per Voce Meso e Pianoforte

Track Record

  • First Performance: Brussels (November 12, 1990) by Jan Joris baryton and Dirk Herten piano
  • Recording: Leuven (March 1, 1992) BRTN Radio 3 (Jan Joris and Dirk Herten)

Program Notes

De gedichten waarop deze liedercyclus werd geschreven, bevinden zich in de originele roman van Kipling tussen de verschillende hoofdstukken, waar ze een soort samenvatting geven van het verhaal, maar dan in een lyrische vorm. Hieruit werden de meest markante geselecteerd, en in een cyclus gegoten, die zo a.h.w. de gehele roman in verkorte versie weergeeft.

Over de verschillende liederen heen werd een eenheid gebracht door het cyclisch weerkeren van een aantal elementen, hetzij in letterlijke, hetzij in gevarieerde vorm. Deze kunnen zowel een echte structurele betekenis hebben (als een soort "Leitmotive"), als een eerder onomatopeische waarde (als louter illustrerend klankeffect). Verscheidenheid per lied werd dan weer bereikt door de keuze van een aangepaste zangtechniek (gaande van fluisteren, over roepen en Sprechgesang tot Belcanto), een aangepaste speelwijze voor de piano (clusters, idiomatische speelwijzen, harmonieken, klopgeluiden…) en een aangepaste harmonische sfeer (gaande van tonaliteit over modaliteit en polytonaliteit tot atonaliteit), telkens in functie van een zo direct mogelijke weergave van de tekst, zowel tekstanalytisch als tekstsynthetisch.

Peter Swinnen




Veil them, cover them, wall them round, Blossom and creeper and weed, Let us forget the sight and the sound, And the smell of the breed !

Fat black ash by the altar-stone Here is the white-foot rain ! And the does bring forth in the fields unsown, And none may affright them again; And the blind walls crumble, unknown, o'erthrown, And none may inhabit again !

Seal Lullaby

Oh! hush thee, my baby, the night is behind us, And black are the waters that sparkled so green. The moon, o'er the combers, looks downwards to find us At rest int the hollows that rustle between. Where billow meets billow, then soft be thy pillow, Ah weary wee flipperlin, curl at thy ease ! The storm shall not wake thee, nor shark overtake thee, Asleep in the arms of the slow-swinging seas !


Here we go in a flung festoon, Half-way up to the jealous moon ! Don't you envy our pranceful bands ? Don't you wish you had extra hands ? Wouldn't you like if your tails were -so - Curved in the shape of a cupid's bow ? Now you're angry, but never mind, Brother, thy tail hangs down behind !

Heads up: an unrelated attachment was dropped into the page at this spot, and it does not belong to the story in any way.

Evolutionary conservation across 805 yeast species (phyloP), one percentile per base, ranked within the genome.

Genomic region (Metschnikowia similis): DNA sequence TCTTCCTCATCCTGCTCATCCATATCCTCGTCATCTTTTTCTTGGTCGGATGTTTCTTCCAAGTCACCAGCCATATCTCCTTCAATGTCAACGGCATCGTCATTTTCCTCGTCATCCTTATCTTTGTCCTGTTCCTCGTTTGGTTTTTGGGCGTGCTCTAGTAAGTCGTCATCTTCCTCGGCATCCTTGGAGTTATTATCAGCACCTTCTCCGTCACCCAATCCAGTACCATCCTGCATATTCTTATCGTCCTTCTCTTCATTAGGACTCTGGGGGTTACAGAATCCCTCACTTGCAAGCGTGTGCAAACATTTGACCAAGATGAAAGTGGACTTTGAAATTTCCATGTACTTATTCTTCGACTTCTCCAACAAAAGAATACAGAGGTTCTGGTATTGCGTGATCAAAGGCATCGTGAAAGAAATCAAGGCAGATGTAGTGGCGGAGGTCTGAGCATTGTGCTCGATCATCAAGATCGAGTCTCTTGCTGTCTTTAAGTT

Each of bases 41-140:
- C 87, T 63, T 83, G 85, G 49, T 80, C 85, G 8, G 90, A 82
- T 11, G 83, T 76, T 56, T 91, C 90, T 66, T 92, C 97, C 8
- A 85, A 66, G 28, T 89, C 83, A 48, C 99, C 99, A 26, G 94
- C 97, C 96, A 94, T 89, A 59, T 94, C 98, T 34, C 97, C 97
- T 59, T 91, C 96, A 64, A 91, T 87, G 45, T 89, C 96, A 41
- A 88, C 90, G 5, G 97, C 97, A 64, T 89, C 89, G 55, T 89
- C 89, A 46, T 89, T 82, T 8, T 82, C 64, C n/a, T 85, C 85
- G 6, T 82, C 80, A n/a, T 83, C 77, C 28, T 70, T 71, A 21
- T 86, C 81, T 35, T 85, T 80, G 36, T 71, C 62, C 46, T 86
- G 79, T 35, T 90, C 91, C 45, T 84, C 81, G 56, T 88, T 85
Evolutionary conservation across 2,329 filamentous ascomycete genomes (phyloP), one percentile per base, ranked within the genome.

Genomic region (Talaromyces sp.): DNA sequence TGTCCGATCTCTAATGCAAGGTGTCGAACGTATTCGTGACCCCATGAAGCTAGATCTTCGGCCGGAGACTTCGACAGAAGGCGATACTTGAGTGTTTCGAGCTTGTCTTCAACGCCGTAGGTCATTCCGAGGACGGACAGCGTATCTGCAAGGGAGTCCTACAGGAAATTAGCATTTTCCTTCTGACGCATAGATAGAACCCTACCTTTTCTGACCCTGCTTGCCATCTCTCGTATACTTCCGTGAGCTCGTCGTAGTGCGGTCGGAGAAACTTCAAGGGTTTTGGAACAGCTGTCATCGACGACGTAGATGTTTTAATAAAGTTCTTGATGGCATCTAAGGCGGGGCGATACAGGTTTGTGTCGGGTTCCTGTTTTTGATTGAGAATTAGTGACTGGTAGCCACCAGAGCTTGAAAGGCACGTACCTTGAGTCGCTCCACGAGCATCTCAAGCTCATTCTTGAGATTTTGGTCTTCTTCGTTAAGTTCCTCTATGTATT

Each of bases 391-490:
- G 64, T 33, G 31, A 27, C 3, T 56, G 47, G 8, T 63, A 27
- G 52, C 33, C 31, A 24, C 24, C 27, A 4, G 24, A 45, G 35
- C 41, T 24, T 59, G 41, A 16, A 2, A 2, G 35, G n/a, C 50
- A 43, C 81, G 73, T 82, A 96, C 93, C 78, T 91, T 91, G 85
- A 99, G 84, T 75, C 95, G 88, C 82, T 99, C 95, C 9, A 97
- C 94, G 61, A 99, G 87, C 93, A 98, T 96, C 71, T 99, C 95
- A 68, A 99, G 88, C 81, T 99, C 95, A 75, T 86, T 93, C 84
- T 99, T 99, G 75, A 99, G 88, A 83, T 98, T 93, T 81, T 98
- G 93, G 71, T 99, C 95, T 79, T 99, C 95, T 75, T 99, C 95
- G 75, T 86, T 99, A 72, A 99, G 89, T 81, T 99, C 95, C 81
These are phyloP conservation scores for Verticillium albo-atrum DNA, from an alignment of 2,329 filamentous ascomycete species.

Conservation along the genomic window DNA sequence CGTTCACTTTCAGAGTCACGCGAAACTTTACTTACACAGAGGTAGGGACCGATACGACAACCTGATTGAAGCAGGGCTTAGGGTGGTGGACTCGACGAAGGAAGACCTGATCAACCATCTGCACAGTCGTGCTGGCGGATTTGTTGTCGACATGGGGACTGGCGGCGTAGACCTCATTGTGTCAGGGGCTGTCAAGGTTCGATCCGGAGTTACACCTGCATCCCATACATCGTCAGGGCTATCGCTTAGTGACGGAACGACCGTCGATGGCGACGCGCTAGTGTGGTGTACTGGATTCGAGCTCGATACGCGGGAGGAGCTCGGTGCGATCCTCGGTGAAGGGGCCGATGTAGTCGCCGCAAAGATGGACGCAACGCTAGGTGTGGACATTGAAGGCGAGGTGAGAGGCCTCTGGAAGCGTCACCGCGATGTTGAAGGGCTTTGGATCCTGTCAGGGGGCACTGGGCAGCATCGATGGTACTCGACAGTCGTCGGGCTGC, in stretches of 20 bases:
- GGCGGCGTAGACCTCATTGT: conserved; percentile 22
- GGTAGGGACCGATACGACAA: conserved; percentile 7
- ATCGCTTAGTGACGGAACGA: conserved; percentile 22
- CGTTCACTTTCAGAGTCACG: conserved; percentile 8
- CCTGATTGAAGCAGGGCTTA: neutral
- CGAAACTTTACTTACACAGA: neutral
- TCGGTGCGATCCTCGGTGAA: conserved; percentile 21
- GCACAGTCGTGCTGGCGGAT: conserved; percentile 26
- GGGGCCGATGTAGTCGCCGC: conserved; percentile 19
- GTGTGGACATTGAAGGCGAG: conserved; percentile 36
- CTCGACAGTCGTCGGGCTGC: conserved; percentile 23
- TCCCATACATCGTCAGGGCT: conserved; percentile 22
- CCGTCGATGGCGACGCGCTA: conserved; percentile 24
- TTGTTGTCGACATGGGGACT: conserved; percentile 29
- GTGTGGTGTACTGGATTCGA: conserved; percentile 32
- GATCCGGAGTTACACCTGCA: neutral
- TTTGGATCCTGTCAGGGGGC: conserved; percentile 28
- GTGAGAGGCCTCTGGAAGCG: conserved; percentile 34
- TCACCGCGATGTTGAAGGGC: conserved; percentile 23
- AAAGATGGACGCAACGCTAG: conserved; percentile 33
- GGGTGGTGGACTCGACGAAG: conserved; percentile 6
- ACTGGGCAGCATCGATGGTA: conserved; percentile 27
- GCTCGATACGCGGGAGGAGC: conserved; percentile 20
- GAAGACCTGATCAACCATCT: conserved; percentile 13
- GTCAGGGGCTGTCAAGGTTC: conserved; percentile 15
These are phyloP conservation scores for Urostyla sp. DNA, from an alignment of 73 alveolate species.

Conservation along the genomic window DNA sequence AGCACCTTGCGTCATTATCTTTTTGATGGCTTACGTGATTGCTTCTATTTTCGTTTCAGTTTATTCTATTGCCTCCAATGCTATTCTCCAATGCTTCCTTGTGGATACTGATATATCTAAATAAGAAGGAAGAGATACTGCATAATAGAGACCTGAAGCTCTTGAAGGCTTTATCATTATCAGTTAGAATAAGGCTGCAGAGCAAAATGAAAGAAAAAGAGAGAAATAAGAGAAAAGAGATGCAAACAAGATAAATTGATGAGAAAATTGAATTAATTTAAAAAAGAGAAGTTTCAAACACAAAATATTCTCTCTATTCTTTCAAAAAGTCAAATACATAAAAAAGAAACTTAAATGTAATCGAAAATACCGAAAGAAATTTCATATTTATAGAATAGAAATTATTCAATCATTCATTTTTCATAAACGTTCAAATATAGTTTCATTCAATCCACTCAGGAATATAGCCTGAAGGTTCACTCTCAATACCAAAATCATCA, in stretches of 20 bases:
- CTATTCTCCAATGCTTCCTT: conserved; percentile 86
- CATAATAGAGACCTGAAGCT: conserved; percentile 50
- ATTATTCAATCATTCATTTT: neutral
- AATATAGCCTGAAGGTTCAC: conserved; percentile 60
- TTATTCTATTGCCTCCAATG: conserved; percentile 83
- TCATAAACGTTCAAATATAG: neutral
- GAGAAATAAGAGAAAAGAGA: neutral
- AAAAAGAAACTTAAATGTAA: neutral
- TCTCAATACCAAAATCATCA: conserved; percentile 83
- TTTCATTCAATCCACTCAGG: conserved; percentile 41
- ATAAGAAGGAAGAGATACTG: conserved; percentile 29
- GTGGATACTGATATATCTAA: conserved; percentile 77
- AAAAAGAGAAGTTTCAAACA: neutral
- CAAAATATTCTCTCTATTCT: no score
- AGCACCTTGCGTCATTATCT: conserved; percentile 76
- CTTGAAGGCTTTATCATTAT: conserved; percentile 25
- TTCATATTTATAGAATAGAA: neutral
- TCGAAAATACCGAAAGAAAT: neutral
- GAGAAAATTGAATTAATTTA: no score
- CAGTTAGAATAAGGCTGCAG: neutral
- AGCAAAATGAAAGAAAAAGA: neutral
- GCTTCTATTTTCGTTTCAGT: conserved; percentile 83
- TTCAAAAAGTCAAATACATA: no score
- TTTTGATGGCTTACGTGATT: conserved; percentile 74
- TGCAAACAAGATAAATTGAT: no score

Here we sit in a branchy row, Thinking of beautiful things we know, Dreaming of deeds that we mean to do, All complete in a minute or two- Something noble and wise and good, Done by merely wishing we could, We've forgotten, but never mind, Brother, thy tail hangs down behind !

All the talk we have ever heard Uttered by bat or beast or bird- Hide or fin or scale or feather- Jabber it quickly all together ! Excellent ! Wonderful ! Once again ! Now we are talking just like men ! Let's pretend we're,and never mind, Brother, thy tail hangs down behind ! This is the way of the monkey-kind.

The Little Hunter

Ere Mor the Peacock flutters, ere the monkey-people cry, Ere Chil the Kite swoops down a furlong sheer, Through the jungle very softly flits a shadow and a sigh- He is Fear, O Little Hunter, he is Fear ! Very softly down the glade runs a waiting, watching shade, And the whisper spreads and widens far and near; And the sweat is on thy brow, for he passes even now- He is Fear, O Little Hunter, he is Fear !   Ere the moon has climbed the mountain, ere the rocks are ribbed with light, when the downward-dipping tails are dank and drear, Comes a breathing hard behind thee, snuffle-snuffle through the night- It is Fear, O Little Hunter, it is Fear ! On thy knees and draw thy bow; bid the shrilling arrow go; In the empty mocking thicket plunge thy spear; But thy hands are loosed and weak, and the blood has left thy cheek- It is Fear, O Little Hunter, it is Fear !

When the heat-cloud sucks the tempest, when the slivered pine trees fall, When the blinding, blaring rain-squalls lash and veer; Through the trumpets of the thunder rings a voice more loud than all- It is Fear, O Little Hunter, it is Fear ! Now the spates are banked and deep' now the footless boulders leap; Now the lightning shows each littlest leaf-rib clear, But thy throat is shut and dried, and thy heart against thy side Hammers : Fear, O Little Hunter- this is Fear !

The Law of the Jungle

You can work it out by fractions or by simple Rule of Three, But the way of Tweedle-dum is not the way of Tweedle-dee. You can twist it, you can turn it, you can play it till you drop, But the way of Pilly-Winky's not the way of Winkie-Pop !

Spring Running

Man goes to Man ! Cry the challenge through the jungle ! He that was our brother goes away. Hear now, and judge, O ye people of the jungle, Answer, who shall turn him - who shall stay ?

Man goes to Man ! He is weeping in the jungle. He that was our brother sorrows sore ! Man goes to Man ! (Oh we loved him in the jungle !) To the man-trail where we may not follow more.

Wood and water, wind and tree, Jungle-favour go with thee !


Duration:ca 15 min
Lyrics:Rudyard Kipling : *The Jungle Books* (1894-1895)
Instruments:Medium Voice